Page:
“The lessons we learn from patience will cultivate our character, lift our lives, and heighten our happiness.” – Dieter F. Uchtdorf
Learning to delay gratification can make you happier and more successful in both your personal and professional life. Psychological studies confirm what many traditions have long taught about the power of mental training: a little self-discipline can yield great results!
Here are some of the benefits of waiting for what you want, as well as techniques for becoming more patient.
As our patience increases, we become less vulnerable to anger and its tendency to drive others away from us. We learn to look at the big picture and take other’s feelings into account.
Studies also show that those less practiced at delayed gratification, or “low delayers,” tend to have higher body fat. If you appreciate the long term benefits of nutritious food and regular exercise, you’re less likely to overindulge in junk food.
Drug addiction can be one of the most painful consequences of seeking immediate pleasure. Even legal activities like shopping or watching TV can be destructive if we take them to extremes and allow them to crowd out more meaningful endeavors.
We can make better choices, accomplish more and handle setbacks better.
Many mental health experts now speak in terms of interactions rather than fixed personality traits. Try to identify the circumstances where you have trouble resisting temptation rather than labeling yourself as being weak. This can be helpful in making constructive changes in your life.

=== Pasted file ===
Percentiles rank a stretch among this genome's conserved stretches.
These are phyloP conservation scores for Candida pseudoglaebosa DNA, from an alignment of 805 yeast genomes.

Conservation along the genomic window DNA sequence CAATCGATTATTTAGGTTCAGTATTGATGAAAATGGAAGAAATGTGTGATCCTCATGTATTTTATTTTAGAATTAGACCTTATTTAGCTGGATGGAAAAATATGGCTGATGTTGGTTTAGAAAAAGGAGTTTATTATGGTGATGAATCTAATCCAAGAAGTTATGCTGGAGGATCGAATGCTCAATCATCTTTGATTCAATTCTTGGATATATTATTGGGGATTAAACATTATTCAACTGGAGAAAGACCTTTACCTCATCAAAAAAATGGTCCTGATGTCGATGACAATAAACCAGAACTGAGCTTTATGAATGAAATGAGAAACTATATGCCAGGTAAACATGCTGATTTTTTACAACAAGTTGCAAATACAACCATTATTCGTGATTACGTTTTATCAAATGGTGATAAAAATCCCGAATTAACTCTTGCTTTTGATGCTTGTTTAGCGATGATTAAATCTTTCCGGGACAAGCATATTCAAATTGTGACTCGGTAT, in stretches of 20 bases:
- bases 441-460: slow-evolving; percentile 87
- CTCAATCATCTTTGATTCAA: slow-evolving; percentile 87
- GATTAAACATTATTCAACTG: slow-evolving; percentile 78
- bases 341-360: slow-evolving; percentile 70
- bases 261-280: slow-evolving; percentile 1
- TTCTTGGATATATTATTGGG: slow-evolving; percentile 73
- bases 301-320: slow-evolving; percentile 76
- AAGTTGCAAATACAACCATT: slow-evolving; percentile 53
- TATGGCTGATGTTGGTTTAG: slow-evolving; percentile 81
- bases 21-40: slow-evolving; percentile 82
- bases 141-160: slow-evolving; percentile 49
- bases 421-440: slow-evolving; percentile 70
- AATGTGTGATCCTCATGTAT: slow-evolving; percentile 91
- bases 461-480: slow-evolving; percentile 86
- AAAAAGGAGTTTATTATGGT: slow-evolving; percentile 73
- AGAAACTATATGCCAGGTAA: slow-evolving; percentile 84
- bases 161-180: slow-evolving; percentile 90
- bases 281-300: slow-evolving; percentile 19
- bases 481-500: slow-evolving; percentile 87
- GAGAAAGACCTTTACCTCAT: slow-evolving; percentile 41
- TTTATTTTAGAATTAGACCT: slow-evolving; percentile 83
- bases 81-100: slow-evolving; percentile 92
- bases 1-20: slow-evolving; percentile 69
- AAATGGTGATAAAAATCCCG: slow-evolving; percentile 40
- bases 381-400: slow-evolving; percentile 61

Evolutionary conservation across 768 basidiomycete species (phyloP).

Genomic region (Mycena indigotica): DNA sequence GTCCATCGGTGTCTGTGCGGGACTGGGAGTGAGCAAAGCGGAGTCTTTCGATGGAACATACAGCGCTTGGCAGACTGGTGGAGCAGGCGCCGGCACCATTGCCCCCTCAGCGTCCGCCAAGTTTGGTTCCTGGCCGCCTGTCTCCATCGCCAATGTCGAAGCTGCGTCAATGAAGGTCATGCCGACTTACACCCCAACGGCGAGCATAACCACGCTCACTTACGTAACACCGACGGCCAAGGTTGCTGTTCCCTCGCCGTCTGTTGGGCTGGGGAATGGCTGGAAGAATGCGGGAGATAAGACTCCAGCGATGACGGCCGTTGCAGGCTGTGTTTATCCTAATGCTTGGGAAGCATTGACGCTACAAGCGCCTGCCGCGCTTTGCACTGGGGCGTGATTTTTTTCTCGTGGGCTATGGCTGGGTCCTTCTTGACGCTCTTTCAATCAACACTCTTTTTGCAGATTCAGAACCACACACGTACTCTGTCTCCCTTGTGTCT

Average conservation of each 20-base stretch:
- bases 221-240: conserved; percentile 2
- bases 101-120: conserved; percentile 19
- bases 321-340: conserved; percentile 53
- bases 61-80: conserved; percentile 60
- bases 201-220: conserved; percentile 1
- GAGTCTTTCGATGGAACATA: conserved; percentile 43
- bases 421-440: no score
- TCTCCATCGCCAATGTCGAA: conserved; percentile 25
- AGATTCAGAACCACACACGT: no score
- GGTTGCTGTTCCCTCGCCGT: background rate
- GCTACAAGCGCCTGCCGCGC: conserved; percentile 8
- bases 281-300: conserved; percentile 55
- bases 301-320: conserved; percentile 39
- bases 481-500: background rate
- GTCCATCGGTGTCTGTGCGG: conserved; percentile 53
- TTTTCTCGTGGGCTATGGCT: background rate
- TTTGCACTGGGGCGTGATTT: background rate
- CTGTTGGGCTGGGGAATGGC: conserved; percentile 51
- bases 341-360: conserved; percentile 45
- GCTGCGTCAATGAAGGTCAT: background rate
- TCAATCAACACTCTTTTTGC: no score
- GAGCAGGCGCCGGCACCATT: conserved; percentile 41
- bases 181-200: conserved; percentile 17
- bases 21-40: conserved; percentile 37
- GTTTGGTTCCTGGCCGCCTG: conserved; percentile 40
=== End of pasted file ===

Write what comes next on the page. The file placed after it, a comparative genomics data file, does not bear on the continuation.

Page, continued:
The more you learn to control your thinking, the wiser you will become.
Pausing for a second can help you avoid reflexive responses that run against your best interests. Decide if it’s more important to see your kids or spend another hour at the office. Take that morning run rather than sleeping for another half hour if the exercise gives you more energy and keeps you healthier.
You can live in the moment and still be responsible about planning for the future. Find the balance that works for you.
When you’ve fallen in love with a pair of shoes that are too much for your budget, picture them as just a picture lacking any real substance. They’ll be easier to forget.
If such visualizations sound artificial, think about impermanence. Those $400 shoes could get scuffed the first time you wear them, but setting that money aside for retirement could give you a much better future.
Child psychologists find peer modeling to be a highly effective tool for character education. Whatever your age, pick up some valuable lessons by observing someone whose patience you admire.
Have fun finding the strategies that work best for you. Look for daily opportunities to delay gratification, whether it’s a monthly savings plan or transforming those late-night snacks into a more nutritious breakfast.
Throughout your life, you’re likely to spend a lot of your time waiting, so you might as well become good at it. Being able to delay gratification is one of the most important qualities you need to reach your goals. Fortunately, this is a skill that improves with practice!
Brian Tracy said ,“the ability to discipline yourself to delay gratification in the short term in order to enjoy greater rewards in the long term, is the indispensable prerequisite for success.”
So take a moment right now to think about an area that you could practice delaying gratification in. It doesn’t have to be something big, unless you want it to be and try using the techniques I mentioned and see how it goes.
And make sure to remember as Elder Richard G. Scott said, “don’t give up what you want most for what you want now.”
And again, with a little self-discipline, you are sure to see some awesome results!